Another aspect of the general judicial reform is the implementation of the new Civil Procedure Rules which are expected to enter into force and govern all civil proceedings from September 2023 onwards. Part 43 of the new Civil Procedure Rules provides for procedure rules which will specifically apply in the proceedings instituted before the new Admiralty Court.
This is an important development and a significant step forward in the modernisation of the admiralty litigation in Cyprus, as the new procedure rules will replace the existing, outdated procedure rules which have applied in the exercise of the admiralty jurisdiction of the Supreme Court for over a century.
A major reform is the introduction of the English language in the proceedings before the Admiralty Court. In particular, section 29 of the Law provides that a judge may, upon a request of one of the parties and if this is deemed to be in the interests of justice, allow the proceedings before the Admiralty Court to be conducted in the English language. This includes the filing of pleadings, the conduct of the hearing and adducing of evidence as well as the issue of any order or judgment of the Admiralty Court. Indeed, the Cyprus Parliament amended the Constitution of the Republic in order to provide the possibility of using the English language in the proceedings before the Admiralty Court when this is necessary.
This is a landmark reform which will allow for speedy and less expensive proceedings, without the need to translate documents or evidence before the Admiralty Court or a judgment or order of the Court for use and enforcement out of Cyprus. This reform aims to render the new Admiralty Court an international centre for the resolution of admiralty claims, especially by attracting the players of the global maritime industry to choose Cyprus as the forum for the resolution of their disputes. To further facilitate this purpose, the relevant amendment of the Constitution provides that any higher Court, when dealing with an appeal against a judgment or order of the Admiralty Court, may also allow the use of the English language in its proceedings.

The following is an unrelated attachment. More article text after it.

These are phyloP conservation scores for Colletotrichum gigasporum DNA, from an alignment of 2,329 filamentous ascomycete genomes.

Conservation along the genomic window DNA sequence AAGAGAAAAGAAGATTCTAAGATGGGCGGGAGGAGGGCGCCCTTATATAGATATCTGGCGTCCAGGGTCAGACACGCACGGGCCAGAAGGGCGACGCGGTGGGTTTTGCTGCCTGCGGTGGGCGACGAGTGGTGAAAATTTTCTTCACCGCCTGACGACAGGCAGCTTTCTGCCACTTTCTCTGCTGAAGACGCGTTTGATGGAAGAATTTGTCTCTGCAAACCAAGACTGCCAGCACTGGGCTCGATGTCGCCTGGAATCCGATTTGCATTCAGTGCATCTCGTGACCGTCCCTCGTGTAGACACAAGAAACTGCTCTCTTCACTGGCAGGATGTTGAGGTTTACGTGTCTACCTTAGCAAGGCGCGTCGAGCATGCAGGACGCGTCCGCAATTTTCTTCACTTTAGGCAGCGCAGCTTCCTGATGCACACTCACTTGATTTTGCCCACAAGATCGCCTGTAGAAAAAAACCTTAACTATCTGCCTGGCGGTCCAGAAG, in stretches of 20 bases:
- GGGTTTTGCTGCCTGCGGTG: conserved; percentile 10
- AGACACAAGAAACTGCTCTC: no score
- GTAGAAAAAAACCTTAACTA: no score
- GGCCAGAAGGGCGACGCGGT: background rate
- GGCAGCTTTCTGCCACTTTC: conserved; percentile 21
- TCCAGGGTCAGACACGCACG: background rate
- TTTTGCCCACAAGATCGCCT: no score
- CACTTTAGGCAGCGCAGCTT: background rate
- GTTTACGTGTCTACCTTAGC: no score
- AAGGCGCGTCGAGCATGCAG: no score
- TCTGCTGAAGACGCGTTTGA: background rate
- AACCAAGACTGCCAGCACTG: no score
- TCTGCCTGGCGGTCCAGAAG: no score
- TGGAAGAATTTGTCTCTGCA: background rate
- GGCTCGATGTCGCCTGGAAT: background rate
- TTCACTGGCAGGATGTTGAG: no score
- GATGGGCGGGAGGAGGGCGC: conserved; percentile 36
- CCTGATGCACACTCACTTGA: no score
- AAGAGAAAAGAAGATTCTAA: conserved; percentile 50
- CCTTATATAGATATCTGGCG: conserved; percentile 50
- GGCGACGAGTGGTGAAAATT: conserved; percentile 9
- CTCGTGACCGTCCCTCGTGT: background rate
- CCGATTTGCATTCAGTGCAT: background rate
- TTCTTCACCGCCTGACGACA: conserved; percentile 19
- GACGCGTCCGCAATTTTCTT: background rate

An international maritime hub of quality and progress
The modernisation of admiralty litigation intends to make Cyprus even more competitive in the shipping sector which has been one of the major pillars of the country’s economy during the last decades. It is anticipated that the establishment of the new Admiralty Court will lead to faster and more efficient resolution of admiralty claims. At the same time, the use of the English language in admiralty proceedings will add another advantage in establishing Cyprus as an international centre for the resolution of maritime disputes.
If the aforementioned reforms succeed in serving the purpose for which they have been implemented, Cyprus will offer a complete package of maritime services and will result in attracting foreign investments from the global shipping industry and further enhancing the reputation of Cyprus as an international maritime hub.
The content of this article is valid as at the date of its first publication. It is intended to provide a general guide to the subject matter and does not constitute legal advice. We recommend that you seek professional advice on your specific matter before acting on any information provided. For further information or advice, please contact Andreas Lytras, Senior Associate at the Nicosia office via tel: +357 22 447777 or email at firstname.lastname@example.org